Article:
Makhanda (formerly Grahamstown). Picture: Supplied
There are many reasons to be thankful for in this country – and none more so than when considering the constitution and the independence of the judiciary enforcing it.
The constitution and the courts have, on a number of occasions, called the ANC government to order.
And the latest instance of that oversight function may be one of its most critical.
Last week, the Eastern Cape High Court ruled the provincial government must dissolve the Makana local municipality council (which includes Makhanda, formerly Grahamstown) and, until another one is elected, appoint an administrator to run the municipality.
The court found the municipality had failed in its constitutional duty to provide services for its residents. It also said the municipality failed to implement the financial recovery plan approved by the Eastern Cape MEC of finance in 2015.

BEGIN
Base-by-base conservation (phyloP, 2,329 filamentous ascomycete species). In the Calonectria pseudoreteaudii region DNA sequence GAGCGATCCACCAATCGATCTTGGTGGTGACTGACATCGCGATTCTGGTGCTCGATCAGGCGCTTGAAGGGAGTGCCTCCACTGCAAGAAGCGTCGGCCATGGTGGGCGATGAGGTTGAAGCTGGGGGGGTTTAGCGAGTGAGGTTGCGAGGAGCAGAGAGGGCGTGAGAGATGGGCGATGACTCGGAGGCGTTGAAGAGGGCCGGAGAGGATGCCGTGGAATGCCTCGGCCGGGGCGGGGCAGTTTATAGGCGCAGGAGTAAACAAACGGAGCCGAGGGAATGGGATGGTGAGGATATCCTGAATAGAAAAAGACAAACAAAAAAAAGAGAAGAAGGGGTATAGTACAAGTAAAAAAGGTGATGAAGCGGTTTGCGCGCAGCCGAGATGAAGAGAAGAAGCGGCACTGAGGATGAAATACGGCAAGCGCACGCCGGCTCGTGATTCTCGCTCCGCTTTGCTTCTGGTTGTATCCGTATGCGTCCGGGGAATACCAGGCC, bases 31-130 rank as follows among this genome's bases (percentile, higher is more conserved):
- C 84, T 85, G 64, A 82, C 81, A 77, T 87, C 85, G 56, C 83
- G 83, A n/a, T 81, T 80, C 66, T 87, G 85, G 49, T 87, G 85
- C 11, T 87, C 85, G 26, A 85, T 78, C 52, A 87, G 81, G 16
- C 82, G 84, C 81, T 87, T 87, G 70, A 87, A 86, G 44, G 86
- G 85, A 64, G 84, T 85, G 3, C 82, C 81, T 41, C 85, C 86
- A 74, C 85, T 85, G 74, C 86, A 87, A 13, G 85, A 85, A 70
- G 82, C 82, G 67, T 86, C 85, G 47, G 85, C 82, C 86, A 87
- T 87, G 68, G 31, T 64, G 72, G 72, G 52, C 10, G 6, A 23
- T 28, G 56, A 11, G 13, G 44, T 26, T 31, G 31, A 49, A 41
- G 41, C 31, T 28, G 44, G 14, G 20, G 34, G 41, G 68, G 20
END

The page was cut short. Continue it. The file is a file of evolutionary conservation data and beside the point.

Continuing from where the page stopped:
The ruling followed a case brought by the Unemployed People Movement, which represents “the poorest of the poor” and has long since given up on the ANC as an instrument to change people’s lives.
Makana is not the only local authority in South Africa on the verge of collapse. There are dozens of others, ranging from small towns to large cities like Bloemfontein and East London, where service delivery has all but disappeared.
The reason for that is obvious: the ANC has deployed its cadres to the municipalities on the basis of their loyalty, not their competence, and has unceremoniously removed many of the experienced white town engineers, planners and finance experts who kept the wheels turning.
In many cases, cadre incompetence has been made far worse by corruption and nepotism.
We would rather have administrators replace councils in all of these sick municipalities on a permanent basis. We would far rather have this sort of dictatorship than the fake ANC democracy which caused the trouble in the first place.
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